Gone to Ghana: My African Adventures

January 14th 2015
Published: January 14th 2015
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January 12, 2015

I finally went to Cape Coast this weekend. We stayed at a place called Oasis, which was right on the beach in the shadow of Cape Coast Castle. It was a beautiful beach with big waves crashing on the sand. The best part of the weekend was the going to sleep to the lullaby of the waves. While I was looking for shells on the beach some local children came up and helped me find some more. I have a decent sized African shell collection now.

On Saturday we went both castles: Elmina and Cape Coast. Elmina was built by the Portuguese in 1452, but was taken over and used by the Dutch during the slave trade. After slave trading became abolished the British took it and had it until Ghana gained independence in 1957. Cape Coast was the castle that the British used for their part in the Trans-Atlantic slave trade. Both castles were amazing and the tours were very informative. It was quite a humbling experience because I’ve only read about the slave trade. However, to actually visit one of the sites, which happened to be the last spot where the Africans were in their home land, really opened my eyes. I’m really glad that I read “Roots” by Alex Haley. As I was walking through the castles I kept wondering if Haley’s ancestor Kunta Kinte was imprisoned in one of those cells.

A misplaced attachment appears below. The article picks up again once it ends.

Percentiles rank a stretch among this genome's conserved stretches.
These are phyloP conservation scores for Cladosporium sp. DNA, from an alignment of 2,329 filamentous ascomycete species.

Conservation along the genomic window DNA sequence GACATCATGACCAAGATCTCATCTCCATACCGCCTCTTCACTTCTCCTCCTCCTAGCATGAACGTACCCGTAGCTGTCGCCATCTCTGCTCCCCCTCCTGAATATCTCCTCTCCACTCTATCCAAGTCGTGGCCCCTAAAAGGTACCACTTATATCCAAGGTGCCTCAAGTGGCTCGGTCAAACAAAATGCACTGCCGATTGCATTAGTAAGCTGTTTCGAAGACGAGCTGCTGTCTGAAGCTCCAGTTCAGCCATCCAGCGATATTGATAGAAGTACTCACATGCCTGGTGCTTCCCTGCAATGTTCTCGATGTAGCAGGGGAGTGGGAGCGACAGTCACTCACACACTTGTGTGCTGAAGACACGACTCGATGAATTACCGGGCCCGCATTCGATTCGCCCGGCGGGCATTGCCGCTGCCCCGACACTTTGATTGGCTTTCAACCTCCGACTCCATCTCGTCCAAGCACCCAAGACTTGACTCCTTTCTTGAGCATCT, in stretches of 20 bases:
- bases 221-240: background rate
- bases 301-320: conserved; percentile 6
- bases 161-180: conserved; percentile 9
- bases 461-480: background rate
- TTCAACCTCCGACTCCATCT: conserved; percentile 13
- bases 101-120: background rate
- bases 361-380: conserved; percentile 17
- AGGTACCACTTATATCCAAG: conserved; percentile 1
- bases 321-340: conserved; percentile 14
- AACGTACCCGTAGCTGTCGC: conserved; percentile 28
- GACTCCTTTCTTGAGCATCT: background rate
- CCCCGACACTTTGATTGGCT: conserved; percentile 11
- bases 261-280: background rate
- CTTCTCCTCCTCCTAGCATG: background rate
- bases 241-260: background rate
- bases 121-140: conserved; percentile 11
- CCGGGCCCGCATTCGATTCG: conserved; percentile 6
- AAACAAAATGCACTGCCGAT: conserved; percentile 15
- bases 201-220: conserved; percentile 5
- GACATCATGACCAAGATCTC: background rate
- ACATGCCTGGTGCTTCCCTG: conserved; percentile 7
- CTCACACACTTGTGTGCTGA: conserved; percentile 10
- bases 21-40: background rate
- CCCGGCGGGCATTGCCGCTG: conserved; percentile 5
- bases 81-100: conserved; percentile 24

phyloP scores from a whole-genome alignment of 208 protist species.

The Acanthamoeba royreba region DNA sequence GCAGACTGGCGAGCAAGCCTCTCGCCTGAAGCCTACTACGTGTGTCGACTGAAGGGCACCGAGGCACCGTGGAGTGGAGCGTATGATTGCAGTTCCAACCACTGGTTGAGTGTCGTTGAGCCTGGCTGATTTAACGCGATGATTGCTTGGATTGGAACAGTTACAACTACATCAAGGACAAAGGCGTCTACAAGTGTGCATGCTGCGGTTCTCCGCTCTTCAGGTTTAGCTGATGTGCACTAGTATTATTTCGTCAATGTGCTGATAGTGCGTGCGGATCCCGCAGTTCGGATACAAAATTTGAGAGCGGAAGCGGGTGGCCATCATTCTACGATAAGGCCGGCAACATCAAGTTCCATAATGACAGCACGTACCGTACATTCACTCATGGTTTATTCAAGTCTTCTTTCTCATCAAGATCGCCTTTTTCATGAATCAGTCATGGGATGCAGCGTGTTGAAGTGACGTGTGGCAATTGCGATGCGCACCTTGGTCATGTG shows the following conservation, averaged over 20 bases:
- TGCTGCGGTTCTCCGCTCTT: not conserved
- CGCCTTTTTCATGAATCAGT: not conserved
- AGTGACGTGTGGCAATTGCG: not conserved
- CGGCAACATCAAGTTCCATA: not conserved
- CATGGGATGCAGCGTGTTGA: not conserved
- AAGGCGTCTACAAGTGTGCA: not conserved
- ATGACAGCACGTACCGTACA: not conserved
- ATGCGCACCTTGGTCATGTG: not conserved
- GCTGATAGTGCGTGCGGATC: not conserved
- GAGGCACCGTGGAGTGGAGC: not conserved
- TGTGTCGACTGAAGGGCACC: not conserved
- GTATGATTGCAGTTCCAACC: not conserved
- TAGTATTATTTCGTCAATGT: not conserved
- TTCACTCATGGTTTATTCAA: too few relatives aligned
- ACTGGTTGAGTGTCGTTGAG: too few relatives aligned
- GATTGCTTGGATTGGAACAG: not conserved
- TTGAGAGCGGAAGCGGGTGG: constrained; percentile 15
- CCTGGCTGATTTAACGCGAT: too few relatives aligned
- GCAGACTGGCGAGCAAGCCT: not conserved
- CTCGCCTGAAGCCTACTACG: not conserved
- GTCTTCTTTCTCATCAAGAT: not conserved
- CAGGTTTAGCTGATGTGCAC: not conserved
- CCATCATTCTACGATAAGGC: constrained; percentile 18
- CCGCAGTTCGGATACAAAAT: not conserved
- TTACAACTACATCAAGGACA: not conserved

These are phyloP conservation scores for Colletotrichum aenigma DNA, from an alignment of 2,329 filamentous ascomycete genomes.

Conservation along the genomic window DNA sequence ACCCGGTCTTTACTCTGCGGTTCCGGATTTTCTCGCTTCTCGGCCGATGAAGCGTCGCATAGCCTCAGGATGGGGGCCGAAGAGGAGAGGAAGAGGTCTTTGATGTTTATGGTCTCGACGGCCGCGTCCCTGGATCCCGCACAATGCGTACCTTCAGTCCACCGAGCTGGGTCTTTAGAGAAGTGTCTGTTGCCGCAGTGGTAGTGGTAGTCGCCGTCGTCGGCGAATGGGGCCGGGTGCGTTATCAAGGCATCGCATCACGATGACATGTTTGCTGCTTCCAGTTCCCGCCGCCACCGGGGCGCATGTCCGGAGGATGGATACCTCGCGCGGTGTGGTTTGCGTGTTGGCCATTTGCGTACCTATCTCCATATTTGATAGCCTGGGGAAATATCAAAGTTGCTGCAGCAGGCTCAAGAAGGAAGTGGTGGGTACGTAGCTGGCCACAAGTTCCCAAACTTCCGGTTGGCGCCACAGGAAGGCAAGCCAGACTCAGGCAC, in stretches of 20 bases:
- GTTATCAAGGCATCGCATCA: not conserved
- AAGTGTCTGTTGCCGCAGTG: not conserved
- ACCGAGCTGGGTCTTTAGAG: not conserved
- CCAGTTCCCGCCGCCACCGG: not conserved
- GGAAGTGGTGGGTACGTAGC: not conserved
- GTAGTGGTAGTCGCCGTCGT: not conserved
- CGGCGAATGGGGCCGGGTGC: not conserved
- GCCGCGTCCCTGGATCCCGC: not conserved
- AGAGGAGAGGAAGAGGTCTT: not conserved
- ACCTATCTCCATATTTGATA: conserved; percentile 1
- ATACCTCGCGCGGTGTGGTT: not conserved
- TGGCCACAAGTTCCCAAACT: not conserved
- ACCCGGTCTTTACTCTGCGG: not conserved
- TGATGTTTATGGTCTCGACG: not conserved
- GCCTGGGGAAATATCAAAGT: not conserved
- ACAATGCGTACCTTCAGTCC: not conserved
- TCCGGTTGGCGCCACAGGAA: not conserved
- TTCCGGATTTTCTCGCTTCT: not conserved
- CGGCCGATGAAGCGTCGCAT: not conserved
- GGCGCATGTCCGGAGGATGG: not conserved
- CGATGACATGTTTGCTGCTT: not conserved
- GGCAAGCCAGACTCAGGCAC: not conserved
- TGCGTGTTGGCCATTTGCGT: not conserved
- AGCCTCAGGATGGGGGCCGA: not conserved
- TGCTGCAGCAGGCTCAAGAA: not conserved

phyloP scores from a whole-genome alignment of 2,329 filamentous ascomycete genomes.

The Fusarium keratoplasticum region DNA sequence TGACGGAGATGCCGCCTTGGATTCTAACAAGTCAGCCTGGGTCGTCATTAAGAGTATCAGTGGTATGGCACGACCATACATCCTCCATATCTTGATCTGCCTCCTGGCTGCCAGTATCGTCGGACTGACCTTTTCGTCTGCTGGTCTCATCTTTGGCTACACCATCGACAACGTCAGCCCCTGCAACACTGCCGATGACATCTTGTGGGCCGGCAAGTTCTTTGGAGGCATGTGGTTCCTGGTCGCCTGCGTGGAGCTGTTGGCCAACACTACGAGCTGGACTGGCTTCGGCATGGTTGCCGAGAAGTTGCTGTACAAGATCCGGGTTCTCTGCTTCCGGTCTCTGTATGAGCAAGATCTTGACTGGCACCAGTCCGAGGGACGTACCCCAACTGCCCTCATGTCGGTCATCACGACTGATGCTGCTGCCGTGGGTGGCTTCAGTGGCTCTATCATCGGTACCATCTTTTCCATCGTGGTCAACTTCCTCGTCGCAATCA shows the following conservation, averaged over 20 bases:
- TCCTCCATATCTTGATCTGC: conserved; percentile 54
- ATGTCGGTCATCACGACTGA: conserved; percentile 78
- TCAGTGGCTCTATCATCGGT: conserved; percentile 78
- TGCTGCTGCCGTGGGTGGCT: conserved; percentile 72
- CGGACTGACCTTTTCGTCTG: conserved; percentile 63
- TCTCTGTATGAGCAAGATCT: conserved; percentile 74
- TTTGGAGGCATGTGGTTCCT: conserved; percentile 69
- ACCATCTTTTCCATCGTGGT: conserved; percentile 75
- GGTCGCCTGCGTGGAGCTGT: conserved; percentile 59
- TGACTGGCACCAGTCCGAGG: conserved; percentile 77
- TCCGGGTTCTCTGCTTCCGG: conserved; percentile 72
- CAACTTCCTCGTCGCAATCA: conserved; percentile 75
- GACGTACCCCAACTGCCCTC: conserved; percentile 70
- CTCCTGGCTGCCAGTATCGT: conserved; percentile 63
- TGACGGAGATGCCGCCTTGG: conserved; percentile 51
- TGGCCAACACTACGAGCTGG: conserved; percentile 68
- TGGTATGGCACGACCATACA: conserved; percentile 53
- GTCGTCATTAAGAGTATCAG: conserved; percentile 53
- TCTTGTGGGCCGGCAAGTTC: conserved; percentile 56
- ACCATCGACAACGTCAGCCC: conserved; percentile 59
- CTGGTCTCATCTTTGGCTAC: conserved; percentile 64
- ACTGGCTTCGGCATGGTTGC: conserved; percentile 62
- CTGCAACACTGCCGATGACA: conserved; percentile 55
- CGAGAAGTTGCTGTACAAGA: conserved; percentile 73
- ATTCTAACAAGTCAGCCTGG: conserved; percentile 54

We also walked through a fish market, but I didn’t take any pictures because my friends were getting hassled to pay money for taking pictures. One of the things I noticed this weekend is how the fishermen are always fixing their nets. I’ve seen them do that plenty of times before, but I never thought about how integral of a part of their daily lives is fixing those nets. It’s their livelihood, so they are always working on them.

Before leaving on Sunday we went to Kakum National Park. We took a nature hike where we learned a lot about the different trees. Our tour guide Isaac met Bill Clinton back when he was president to talk about the environment and nature of Kakum Nationak Park. I had to ask, but yes he also met hopeful future president Hillary Clinton. Then we attempted the famous canopy walk; the only one in Western Africa. All I can say is that I’m not a fan of heights, but I’m glad I tried the whole thing. Basically it was a net with planks covering a metal ladder. It was constantly swinging from side to side. Most people were scared or trying to cover up fear. The important thing is that I survived.

Additional photos below
Photos: 18, Displayed: 18


The door of no returnThe door of no return
The door of no return

This was the door the slaves left the prison to go onto the slave ships.
Looking down on the women's cells from the governor's balconyLooking down on the women's cells from the governor's balcony
Looking down on the women's cells from the governor's balcony

The governor could look down into the women's prison and pick out which women he wanted to have private access to his chambers.

14th January 2015

Prison tour
What an informative observation and tour. Hard to believe that the KluKlux Kan in America still active here. . I am so proud of your work with the people of Ghana. Hugs in the rain, Elaine
15th January 2015

Canopy bridge
Hi Laurel, I think that the important thing is that you didn't let fear from keeping you from attempting it and you did it! I enjoy your writings so much. Your writing is informative, yet personal. Julie

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